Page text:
News Outlets, Commentators Cover Release of RAND Report Finding Positive Effects From Principal Pipelines


​​Here’s a round-up of news and commentary about the April 8, 2019, launch of the RAND Corporation report Principal Pipelines: A Feasible, Affordable, and Effective Way for Districts to Improve Schools. The report, which examines the impact of a strategic approach to school leader development in the six large school districts that took part in Wallace’s Principal Pipeline Initiative, found a positive impact on student achievement and principal retention.

  • Education Week: Investing in Principal Talent Pays Off in Higher Math and Reading Scores, Study Finds (Readers may need a subscription to see the full piece)
    • “Principals who’ve had attention at every point in their development as a school leader—including selection, preparation, hiring, placement, and coaching after they are on the job—were linked to stronger reading and math achievement and to longer tenures in their jobs at the helms of schools,” the article says. It shares insights from superintendents in the pipeline districts as well as The Wallace Foundation’s Director of Education Leadership Jody Spiro.

  • Education Week: Paying for New Principal Talent With Title I Money? New Study Says It's Possible (Readers may need a subscription to see the full piece)
    • “Districts and states looking to invest in principals and school leaders, particularly as a strategy to improve schools, may be able to tap into federal Title 1 funds to help foot the bill,” according to this item in Education Week’s District Dossier blog. The piece discusses an analysis of how the RAND principal pipeline research fits into Every Student Succeeds Act requirements for evidence of effectiveness.

  • Hechinger Report: Study Finds That New Principals Can Boost Student Achievement — With a Little Help
    • Hechinger Report offers an in-depth analysis of RAND’s findings on student achievement benefits and principal retention. “Drawing clear lessons that are useful to school leaders is challenging but this study could be a potentially influential document in persuading school districts across the country to spend money on this ‘principal pipeline initiative’ and enable them to pay for it with federal funds earmarked for poor students,” columnist Jill Barshay says. “That’s why it’s important to understand exactly what this research did and didn’t find.”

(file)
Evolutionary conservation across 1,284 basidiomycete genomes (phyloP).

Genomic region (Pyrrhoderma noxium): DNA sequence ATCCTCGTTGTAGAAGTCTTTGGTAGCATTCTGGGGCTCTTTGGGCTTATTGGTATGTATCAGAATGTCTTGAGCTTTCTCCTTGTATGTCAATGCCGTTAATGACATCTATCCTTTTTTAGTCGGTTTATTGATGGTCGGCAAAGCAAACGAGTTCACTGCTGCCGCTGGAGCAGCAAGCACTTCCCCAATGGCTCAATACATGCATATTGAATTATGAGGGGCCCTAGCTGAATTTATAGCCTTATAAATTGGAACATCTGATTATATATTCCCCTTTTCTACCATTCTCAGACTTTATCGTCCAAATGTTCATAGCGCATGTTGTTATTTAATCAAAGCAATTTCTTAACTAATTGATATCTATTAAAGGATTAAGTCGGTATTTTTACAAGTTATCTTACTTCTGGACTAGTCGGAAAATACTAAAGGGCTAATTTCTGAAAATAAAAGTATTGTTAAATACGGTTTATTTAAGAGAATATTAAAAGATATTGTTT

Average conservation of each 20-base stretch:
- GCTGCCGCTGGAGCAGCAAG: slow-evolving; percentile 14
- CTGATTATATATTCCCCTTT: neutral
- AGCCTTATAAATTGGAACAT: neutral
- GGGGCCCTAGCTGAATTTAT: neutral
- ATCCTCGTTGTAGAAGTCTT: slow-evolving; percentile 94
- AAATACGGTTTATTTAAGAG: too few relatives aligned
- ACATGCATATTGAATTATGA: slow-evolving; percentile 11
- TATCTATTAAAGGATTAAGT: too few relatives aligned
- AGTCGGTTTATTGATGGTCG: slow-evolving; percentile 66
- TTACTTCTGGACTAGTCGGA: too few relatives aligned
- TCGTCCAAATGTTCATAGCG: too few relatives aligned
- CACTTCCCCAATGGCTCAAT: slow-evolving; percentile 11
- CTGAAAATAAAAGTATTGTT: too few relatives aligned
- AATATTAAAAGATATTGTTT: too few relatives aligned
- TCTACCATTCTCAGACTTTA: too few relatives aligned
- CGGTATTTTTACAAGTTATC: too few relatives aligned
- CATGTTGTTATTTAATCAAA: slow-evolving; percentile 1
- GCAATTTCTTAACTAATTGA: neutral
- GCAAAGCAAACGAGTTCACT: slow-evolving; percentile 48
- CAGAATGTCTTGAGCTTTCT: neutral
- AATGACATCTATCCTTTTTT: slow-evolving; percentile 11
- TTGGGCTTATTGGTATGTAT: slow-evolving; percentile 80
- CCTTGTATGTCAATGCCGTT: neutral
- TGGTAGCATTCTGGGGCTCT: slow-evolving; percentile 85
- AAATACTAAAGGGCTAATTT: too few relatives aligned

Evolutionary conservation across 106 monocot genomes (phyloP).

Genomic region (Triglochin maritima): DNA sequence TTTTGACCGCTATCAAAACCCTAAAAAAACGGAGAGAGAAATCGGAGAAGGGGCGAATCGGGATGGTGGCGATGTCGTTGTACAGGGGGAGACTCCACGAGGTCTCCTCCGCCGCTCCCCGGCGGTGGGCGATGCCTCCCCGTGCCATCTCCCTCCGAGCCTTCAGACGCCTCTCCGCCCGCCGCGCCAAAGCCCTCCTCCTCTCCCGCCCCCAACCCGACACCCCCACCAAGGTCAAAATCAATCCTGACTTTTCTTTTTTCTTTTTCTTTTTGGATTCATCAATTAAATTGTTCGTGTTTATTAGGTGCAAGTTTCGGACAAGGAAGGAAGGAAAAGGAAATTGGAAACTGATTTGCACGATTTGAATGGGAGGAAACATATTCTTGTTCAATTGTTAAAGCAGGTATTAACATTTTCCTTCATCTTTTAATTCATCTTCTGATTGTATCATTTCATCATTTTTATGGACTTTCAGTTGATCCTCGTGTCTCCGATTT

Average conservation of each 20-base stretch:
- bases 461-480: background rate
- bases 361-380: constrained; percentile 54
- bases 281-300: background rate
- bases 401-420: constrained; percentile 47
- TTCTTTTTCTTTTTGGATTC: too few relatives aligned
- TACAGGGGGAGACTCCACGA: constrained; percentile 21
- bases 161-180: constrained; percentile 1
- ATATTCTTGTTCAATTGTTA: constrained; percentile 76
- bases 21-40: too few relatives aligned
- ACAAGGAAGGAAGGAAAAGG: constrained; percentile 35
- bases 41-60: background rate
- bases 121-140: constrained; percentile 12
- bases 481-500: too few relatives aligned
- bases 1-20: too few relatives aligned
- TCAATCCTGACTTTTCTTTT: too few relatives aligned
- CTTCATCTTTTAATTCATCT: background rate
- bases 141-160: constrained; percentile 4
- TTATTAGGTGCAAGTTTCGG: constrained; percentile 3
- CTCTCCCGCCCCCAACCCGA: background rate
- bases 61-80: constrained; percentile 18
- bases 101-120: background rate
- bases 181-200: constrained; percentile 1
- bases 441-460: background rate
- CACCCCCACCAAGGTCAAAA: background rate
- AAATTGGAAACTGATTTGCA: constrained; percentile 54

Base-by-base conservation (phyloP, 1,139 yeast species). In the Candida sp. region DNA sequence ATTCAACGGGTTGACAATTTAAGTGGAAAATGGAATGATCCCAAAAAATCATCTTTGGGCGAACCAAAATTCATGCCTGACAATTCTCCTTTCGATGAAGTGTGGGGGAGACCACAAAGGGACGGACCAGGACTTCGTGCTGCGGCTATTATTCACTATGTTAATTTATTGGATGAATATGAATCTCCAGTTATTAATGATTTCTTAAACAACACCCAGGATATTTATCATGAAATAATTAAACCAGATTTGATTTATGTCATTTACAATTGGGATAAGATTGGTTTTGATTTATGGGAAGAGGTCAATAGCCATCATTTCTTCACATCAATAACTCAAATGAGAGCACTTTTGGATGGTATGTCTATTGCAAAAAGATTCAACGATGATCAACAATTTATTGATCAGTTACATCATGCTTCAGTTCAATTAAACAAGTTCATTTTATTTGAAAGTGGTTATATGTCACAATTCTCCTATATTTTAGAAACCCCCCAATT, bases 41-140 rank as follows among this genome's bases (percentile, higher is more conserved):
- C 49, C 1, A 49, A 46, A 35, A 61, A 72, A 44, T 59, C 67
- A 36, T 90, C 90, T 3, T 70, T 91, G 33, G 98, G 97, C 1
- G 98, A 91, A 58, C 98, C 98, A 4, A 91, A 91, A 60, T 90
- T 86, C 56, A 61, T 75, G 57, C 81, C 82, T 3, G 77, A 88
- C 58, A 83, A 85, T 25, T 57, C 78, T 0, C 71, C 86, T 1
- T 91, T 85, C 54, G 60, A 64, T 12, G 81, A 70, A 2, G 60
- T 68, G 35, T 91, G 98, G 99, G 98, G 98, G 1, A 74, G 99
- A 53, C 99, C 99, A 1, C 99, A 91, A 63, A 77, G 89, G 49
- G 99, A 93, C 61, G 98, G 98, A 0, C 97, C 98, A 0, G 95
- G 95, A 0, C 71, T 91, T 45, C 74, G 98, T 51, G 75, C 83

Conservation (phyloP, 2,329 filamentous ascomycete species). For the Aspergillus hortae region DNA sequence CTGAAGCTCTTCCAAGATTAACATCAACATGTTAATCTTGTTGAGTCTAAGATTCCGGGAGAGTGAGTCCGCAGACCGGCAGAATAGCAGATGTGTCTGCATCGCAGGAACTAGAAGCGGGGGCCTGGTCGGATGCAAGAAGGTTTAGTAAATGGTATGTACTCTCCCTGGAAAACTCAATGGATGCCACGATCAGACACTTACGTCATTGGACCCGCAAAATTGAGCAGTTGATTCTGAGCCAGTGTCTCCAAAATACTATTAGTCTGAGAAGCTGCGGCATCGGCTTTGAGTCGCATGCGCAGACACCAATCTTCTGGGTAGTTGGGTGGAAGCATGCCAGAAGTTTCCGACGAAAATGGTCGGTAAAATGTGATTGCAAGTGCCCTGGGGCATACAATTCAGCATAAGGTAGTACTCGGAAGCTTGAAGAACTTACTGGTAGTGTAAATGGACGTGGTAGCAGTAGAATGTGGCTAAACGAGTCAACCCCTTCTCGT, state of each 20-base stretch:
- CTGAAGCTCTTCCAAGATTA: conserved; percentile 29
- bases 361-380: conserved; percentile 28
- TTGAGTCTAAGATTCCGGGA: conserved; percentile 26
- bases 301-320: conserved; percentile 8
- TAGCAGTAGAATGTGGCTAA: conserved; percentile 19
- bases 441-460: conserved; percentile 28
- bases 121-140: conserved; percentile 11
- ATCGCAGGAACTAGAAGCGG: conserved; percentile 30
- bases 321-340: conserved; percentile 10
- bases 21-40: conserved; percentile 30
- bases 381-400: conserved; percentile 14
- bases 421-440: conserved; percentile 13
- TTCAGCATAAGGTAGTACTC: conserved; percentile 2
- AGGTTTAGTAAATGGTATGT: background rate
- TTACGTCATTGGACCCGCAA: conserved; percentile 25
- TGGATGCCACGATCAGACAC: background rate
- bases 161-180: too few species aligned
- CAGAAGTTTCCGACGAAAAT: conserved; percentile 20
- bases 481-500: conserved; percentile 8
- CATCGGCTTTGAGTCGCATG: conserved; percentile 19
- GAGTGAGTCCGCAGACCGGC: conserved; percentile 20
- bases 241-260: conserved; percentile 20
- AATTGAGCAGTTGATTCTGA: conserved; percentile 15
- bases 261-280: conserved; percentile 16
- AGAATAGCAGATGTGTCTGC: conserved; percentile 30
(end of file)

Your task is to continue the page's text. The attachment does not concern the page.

• Learning Forward: The Principal Pipeline Initiative – Unpacking the Effects
    • Frederick Brown, a former Wallace staffer who represented the Learning Forward educator professional learning organization at the New York unveiling of the RAND report, was impressed by the “buzz in the room when these results were shared.” He also talks about the new questions to be answered. “For example, in [the pipeline] districts, what professional learning strategies for principals and principal supervisors were utilized? What are implications for new principals vs. experienced principals? How does this information help systems concerned about closing achievement gaps among students in various demographics?”

  • Marketplace Morning Report: Are principals the key to better schools?
    • This report looks at what the pipeline meant to school leaders in one of the six participating districts, Prince George’s County, Md., outside of Washington, D.C. Among them is Nicole Isley-McClure. On her first day as principal at High Point High School in 2016, the drop-out rate was 11 percent. By the end of her second year, it had fallen to 5 percent. Isley-McClure credits this to the principal pipeline initiative, which gave her a year to shadow another principal in the same district.

  • The Atlanta Journal-Constitution: Principal Pipeline Has Positive Effect on Schools
    • Gwinnett County, outside Atlanta, was another of the six participating districts in the pipeline effort. Pam Williams, principal at Gwinnett’s Bethesda Elementary School, shares her insights on how the training, mentoring and support she has received have enhanced the possibility of her success on the job, and Gwinnett County superintendent J. Alvin Wilbanks explains why leadership matters.

  • Education Dive: Principal Pipeline Districts See Stronger Student Achievement Gains, Retention
    • Implementing a "cohesive" package of activities made the difference in improving the recruitment and retention of school leaders, according to this article. It quotes Jody Spiro, Wallace’s director of education leadership: “These pipelines are systemic, strategic, districtwide strategies to change systems in order to use leadership as a lever for improving student achievement, particularly in the lowest-performing schools,” she says.